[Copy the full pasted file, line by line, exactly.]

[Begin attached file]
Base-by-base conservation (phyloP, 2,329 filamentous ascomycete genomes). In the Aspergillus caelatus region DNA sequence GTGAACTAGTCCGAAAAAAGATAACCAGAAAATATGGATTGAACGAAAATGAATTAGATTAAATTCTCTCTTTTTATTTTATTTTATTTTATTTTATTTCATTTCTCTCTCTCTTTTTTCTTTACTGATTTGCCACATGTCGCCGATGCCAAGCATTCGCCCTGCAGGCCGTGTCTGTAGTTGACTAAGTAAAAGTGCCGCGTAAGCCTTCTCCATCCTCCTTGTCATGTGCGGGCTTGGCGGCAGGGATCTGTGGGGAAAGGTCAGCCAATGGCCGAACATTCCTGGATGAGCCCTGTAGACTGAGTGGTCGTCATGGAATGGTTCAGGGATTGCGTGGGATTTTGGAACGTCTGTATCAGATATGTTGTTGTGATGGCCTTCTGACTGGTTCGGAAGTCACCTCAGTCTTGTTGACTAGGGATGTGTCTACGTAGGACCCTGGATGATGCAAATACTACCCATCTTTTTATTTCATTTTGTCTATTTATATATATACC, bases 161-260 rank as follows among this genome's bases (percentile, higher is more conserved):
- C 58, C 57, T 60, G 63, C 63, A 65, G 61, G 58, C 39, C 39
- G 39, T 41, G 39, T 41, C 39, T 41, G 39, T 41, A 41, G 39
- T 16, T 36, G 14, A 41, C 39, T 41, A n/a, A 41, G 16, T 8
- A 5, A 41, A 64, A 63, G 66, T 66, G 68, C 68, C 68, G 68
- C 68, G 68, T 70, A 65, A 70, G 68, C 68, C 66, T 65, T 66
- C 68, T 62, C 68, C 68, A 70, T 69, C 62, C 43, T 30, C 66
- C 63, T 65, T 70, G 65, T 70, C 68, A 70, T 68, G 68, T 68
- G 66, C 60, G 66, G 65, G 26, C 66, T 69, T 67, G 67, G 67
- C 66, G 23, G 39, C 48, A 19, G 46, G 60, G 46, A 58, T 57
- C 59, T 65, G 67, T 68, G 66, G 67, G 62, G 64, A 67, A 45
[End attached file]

Base-by-base conservation (phyloP, 2,329 filamentous ascomycete genomes). In the Aspergillus caelatus region DNA sequence GTGAACTAGTCCGAAAAAAGATAACCAGAAAATATGGATTGAACGAAAATGAATTAGATTAAATTCTCTCTTTTTATTTTATTTTATTTTATTTTATTTCATTTCTCTCTCTCTTTTTTCTTTACTGATTTGCCACATGTCGCCGATGCCAAGCATTCGCCCTGCAGGCCGTGTCTGTAGTTGACTAAGTAAAAGTGCCGCGTAAGCCTTCTCCATCCTCCTTGTCATGTGCGGGCTTGGCGGCAGGGATCTGTGGGGAAAGGTCAGCCAATGGCCGAACATTCCTGGATGAGCCCTGTAGACTGAGTGGTCGTCATGGAATGGTTCAGGGATTGCGTGGGATTTTGGAACGTCTGTATCAGATATGTTGTTGTGATGGCCTTCTGACTGGTTCGGAAGTCACCTCAGTCTTGTTGACTAGGGATGTGTCTACGTAGGACCCTGGATGATGCAAATACTACCCATCTTTTTATTTCATTTTGTCTATTTATATATATACC, bases 161-260 rank as follows among this genome's bases (percentile, higher is more conserved):
- C 58, C 57, T 60, G 63, C 63, A 65, G 61, G 58, C 39, C 39
- G 39, T 41, G 39, T 41, C 39, T 41, G 39, T 41, A 41, G 39
- T 16, T 36, G 14, A 41, C 39, T 41, A n/a, A 41, G 16, T 8
- A 5, A 41, A 64, A 63, G 66, T 66, G 68, C 68, C 68, G 68
- C 68, G 68, T 70, A 65, A 70, G 68, C 68, C 66, T 65, T 66
- C 68, T 62, C 68, C 68, A 70, T 69, C 62, C 43, T 30, C 66
- C 63, T 65, T 70, G 65, T 70, C 68, A 70, T 68, G 68, T 68
- G 66, C 60, G 66, G 65, G 26, C 66, T 69, T 67, G 67, G 67
- C 66, G 23, G 39, C 48, A 19, G 46, G 60, G 46, A 58, T 57
- C 59, T 65, G 67, T 68, G 66, G 67, G 62, G 64, A 67, A 45